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My Cousin Rachel

June 21, 2017

My Cousin Rachel (2017)
Director: Roger Michell
Actors: Sam Claflin, Rachel Weisz, Iain Glen

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Synopsis: Philip (Sam Claflin) inherits the estate of his elder cousin, Ambrose, who died shortly after marrying the mysterious Rachel (Rachel Weisz). When Rachel comes to visit the estate in Cornwall shortly after, Philip is on the defensive, but is soon won over by Rachel’s charm offensive…

Review: A decade ago, Julian Jarrold’s workmanlike Jane Austen homage Becoming Jane seemed to bring a natural close to the ten year revival of the British period drama (especially of works inspired by Jane Austen) which had been kickstarted by the BBC’s Pride and Prejudice of 1995, and Ang Lee and Emma Thompson’s film adaptation of Sense and Sensibility in the very same year.

It really felt, at that point, that the period fad had exhausted all its goodwill, and only exceptional craftsmanship or novel ingenuity would warrant the genre’s further mining. Of course, like with superhero movies and franchise sagas, this presumption overlooked that we are now in the age where novelty is irrelevant if there is a fanbase to feed and a formula that can be repackaged and served up again and again and again. The period genre is one of these, and there are lots of people who gorge on just exactly the sort of superficially pretty, undemanding tosh churned out by artless hacks like Roger Michell here.

My Cousin Rachel is particularly unfortunate as it falls in the wake of last year’s stellar Love and Friendship. In fact, they’re uncannily similar in theme and plot, but My Cousin Rachel is like the uncool, naff, stiffer version of Whit Stilman’s infinitely more perceptive and superior take on his subject matter (just the kind of ingenuity that would warrant a re-exploration of literary heritage cinema).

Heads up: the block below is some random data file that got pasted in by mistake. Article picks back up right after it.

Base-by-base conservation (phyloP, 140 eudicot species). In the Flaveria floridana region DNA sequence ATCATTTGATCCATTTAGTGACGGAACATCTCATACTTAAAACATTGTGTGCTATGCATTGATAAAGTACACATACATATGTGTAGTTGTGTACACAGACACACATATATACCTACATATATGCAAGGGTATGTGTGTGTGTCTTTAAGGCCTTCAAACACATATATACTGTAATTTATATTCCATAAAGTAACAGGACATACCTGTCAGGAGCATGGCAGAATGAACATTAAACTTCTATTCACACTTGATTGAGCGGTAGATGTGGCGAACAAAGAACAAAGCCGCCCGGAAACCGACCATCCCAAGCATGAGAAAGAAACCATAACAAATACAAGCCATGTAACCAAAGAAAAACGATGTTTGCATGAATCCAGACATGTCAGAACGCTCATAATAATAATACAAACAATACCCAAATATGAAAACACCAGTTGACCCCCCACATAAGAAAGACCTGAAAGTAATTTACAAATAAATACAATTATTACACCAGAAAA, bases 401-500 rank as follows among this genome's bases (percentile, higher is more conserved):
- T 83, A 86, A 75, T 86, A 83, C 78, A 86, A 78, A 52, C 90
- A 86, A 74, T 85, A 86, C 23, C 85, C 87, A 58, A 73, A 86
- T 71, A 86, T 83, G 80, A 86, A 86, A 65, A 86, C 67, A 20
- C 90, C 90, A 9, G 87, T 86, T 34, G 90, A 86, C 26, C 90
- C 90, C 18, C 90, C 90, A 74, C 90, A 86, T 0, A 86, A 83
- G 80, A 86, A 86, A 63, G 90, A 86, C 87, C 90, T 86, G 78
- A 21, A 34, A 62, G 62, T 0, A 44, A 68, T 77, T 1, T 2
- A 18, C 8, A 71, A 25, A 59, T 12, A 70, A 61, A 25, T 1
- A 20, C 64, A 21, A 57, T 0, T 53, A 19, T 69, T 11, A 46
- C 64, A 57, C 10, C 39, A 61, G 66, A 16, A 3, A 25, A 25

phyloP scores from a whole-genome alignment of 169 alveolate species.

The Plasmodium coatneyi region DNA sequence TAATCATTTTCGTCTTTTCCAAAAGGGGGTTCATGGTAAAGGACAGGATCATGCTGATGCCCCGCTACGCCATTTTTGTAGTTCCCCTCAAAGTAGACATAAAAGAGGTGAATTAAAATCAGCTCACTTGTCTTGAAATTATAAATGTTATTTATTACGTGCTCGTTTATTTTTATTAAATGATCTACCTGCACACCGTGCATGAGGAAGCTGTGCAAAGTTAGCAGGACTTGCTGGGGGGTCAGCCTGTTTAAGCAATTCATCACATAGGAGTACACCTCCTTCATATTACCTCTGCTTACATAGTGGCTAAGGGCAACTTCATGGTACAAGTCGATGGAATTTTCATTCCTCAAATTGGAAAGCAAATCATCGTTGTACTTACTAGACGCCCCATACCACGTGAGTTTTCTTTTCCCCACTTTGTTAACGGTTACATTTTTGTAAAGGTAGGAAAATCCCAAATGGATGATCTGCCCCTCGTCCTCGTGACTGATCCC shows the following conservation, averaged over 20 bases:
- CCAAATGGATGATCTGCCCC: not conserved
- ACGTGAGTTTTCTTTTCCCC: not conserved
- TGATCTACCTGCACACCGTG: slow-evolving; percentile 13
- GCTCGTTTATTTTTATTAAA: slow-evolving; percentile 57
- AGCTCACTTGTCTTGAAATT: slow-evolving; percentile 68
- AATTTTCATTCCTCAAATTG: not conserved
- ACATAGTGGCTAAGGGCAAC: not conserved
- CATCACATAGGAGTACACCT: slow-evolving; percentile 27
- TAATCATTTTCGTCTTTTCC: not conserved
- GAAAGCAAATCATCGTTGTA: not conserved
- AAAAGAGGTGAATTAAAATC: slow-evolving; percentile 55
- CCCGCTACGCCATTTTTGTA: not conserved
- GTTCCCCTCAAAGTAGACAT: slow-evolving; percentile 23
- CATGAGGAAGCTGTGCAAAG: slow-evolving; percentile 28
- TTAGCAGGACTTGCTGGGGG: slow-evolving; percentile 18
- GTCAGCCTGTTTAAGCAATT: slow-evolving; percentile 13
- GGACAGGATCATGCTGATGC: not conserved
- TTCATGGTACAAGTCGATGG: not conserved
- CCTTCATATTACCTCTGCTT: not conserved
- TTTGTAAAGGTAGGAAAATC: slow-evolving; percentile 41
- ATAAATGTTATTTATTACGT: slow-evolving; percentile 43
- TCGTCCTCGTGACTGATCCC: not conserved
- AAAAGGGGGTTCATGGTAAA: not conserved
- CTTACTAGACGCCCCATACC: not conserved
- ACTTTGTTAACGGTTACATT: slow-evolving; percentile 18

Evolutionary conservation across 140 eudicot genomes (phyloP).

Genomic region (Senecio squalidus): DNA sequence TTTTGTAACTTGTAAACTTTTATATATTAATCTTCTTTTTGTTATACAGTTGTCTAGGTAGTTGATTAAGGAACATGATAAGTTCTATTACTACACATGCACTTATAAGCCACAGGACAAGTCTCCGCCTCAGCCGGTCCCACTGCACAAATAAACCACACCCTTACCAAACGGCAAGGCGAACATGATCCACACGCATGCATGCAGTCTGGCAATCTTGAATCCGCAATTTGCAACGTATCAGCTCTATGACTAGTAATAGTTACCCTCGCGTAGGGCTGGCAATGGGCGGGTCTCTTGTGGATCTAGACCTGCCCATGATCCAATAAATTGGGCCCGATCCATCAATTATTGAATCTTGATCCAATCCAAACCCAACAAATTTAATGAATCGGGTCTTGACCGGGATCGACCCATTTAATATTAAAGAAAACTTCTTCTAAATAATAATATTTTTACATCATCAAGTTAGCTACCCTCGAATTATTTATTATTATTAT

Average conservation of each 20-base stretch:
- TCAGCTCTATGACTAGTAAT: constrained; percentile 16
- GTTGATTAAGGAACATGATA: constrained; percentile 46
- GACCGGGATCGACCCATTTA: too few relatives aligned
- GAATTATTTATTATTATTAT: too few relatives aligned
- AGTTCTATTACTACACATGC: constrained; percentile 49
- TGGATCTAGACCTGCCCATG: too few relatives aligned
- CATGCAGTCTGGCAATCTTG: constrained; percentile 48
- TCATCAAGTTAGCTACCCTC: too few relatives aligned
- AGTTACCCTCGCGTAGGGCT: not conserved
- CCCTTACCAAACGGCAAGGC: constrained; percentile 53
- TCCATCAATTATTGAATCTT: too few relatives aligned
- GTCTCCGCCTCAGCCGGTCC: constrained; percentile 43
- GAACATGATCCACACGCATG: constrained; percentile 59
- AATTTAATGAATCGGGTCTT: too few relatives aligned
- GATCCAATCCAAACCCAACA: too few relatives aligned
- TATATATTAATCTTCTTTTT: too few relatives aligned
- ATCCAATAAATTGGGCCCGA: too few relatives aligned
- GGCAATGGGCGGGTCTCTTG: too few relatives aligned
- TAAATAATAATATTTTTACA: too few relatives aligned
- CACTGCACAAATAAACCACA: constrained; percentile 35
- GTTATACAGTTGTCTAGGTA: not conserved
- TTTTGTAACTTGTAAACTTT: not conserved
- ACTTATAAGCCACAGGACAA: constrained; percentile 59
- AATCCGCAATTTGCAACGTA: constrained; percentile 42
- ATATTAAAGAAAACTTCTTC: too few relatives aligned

My Cousin Rachel really is prototypical claptrap. It is possessed of such a flat and minimal conceit (could a femme fatale be about to get her hands on a sizeable fortune?) that is so telegraphed it’s beyond satire. The umpteenth shot of Rachel Weisz’s conveniently named Rachel handing Sam Claflin’s Philip a dodgy glass of wine or a mug of obscure herbal tea that maybe, just maybe, could have something to do with his ailing health is risibly hackneyed in the extreme. Part of the film’s problem is that Philip is one of the dullest, most one-dimensional, and least sympathetic, lead characters going. It’s hard to care if he is disinherited as his behaviour is so transparently in service to the plot. The most obvious example being the silly hook that Philip simply has to sign over his whole estate to this mysterious lady who, just weeks earlier, he thought was a murderer. All this just to get in her pants?

The only tragedy on display is not the drama, but the thought that all the money gone into this production and the old “club” (BBC Films, period drama, literary heritage, Roger Michell) could have funded multiple, lower budgeted and higher ambition, independent British fare. (June 2017)

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